The artistry and technical merits are also strong points. While the series does not stand amongst the best fantasy titles on either front, character design variety, costuming, rendering quality, background artistry, and animation are all more than adequate, with strikingly handsome/pretty designs on both sides of the gender divide and an unusual amount of attention paid to minor but still named supporting characters. (And arguably the best design – the aforementioned Kiefer – isn't even one of the prettiest.) Some characters – Iris, for instance – seem more concessions to anime style than fantasy archetypes, but that is not a big problem. Displays of magic also pack every bit of the visual flash and pop that one would hope for and gory scenes pull so few punches that the TV-14 rating for the series can be called into question; animator ZEXCS seems fond of an effect which simulates blood splashing on the camera. Coloring provides some interesting effects in the red-tinged backgrounds that tend to accompany Alpha Stigma power releases; in other places, however, coloring seems a little muted. CG artistry is also used well. The one downside is a mid-series episode which suffers from some serious quality control issues, but that is a singular aberration. Fan service is, somewhat surprisingly, nearly nonexistent outside of the closers.
Miyu Nakamura, who also scored Utawarerumono, turns in another solid effort here, with a good mix of dramatic orchestrated pieces for serious moments and lighter pieces for more comedic ones. Perhaps most importantly, the score enhances rather than overbears its material. While the openers and closers (two each) have some nice visuals, none of them are particularly memorable.
Funimation's English script does play around with the original dialogue quite a bit, but casting choices and performances are typically strong ones, especially in the lead roles. The star performance unquestionably belongs to Ian Sinclair, who has typically done supporting roles in the past but here brings Ryner to life better than Jun Fukuyuma's uninspired original performance. Standing only a fraction behind is J. Michael Tatum's silky-smooth, darkly sly tone in a key supporting role as Sion's shadowy underling Miron Frouade, which shows why no current American voice actor does the sinister but well-mannered gentleman role better than him. Luci Christian, meanwhile, is clearly having fun hamming it up as Ferris and Eric Vale handles the more varied emotions of Sion well in giving him a slightly raspy voice. Most other roles are also good, with the only significant weakness being Jamie Marchi's slightly abrasive delivery for Captain Milk.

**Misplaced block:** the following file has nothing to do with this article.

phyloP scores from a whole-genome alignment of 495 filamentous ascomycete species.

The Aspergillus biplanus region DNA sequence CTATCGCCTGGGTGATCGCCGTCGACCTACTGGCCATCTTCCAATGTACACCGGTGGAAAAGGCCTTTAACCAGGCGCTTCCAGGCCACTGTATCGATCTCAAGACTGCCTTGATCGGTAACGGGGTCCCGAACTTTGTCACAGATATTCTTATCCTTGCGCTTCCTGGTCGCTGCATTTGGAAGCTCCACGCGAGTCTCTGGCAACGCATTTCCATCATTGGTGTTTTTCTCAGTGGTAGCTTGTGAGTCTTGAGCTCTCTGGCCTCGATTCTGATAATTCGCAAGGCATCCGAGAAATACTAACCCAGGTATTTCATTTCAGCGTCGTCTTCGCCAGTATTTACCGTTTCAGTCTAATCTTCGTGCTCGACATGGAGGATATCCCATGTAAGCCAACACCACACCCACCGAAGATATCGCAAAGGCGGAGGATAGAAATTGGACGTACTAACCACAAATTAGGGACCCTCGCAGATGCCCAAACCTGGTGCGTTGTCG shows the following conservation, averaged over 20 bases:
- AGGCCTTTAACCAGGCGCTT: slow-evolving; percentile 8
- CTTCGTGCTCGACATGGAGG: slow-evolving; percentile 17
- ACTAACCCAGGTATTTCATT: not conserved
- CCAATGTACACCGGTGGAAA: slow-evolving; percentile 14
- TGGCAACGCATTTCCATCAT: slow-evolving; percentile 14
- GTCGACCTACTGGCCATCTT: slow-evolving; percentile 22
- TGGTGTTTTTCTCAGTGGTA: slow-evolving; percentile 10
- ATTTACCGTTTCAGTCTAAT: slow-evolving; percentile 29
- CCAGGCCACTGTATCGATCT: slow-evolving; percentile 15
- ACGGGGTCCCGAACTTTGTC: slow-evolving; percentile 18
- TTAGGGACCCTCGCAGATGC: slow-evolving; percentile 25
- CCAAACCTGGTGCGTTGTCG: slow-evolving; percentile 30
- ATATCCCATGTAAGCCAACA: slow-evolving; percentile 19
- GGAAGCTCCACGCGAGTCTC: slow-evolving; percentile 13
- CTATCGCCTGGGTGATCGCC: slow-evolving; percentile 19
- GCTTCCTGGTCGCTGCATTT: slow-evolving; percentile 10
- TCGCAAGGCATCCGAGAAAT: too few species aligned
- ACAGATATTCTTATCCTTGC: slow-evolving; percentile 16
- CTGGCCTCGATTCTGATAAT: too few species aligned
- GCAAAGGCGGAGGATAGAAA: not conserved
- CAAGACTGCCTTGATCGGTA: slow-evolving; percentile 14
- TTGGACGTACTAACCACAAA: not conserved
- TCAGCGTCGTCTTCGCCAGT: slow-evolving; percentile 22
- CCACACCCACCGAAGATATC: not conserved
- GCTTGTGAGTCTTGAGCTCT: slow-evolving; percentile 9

Funimation is releasing both parts of the series simultaneously in Blu-Ray/DVD combo packs. The first set, which covers episodes 1-13, also can come in a Limited Edition version which offers an artbox suitable for holding both titles. The second set covers episodes 14-24 and also includes what Funimation is labeling as episode 15.5, which is a bonus recap episode. The two sets include clean versions of both openers and both closers as well as a total of four audio commentaries done by Funimation personnel and voice actors. Each case also includes a reversible cover and a character card; the review copy had Ryner and Ferris cards, but whether these vary or not is unclear. The Blu-Ray versions do get sound and visual upgrades over the DVD versions, but they are not big ones and still leave somewhat of a hazy visual effect even on the Blu-Ray version.
Despite its flaws, Legend of the Legendary Heroes still packs enough pop to be an entertaining, even involving series – at least up until its last episode, anyway, where it becomes painfully clear that not much of anything is going to get resolved or wrapped up. The story does continue quite a bit beyond that point in the novels, but the chances of any more getting animated seem slim. As is, the series may be remembered for how much it whipsaws between fun and extremely violent content but is otherwise ultimately forgettable.
Overall (dub) : C+
Overall (sub) : C+
Story : C+
Animation : B
Art : B+
Music : B
+ English dub, displays of magical power, character development.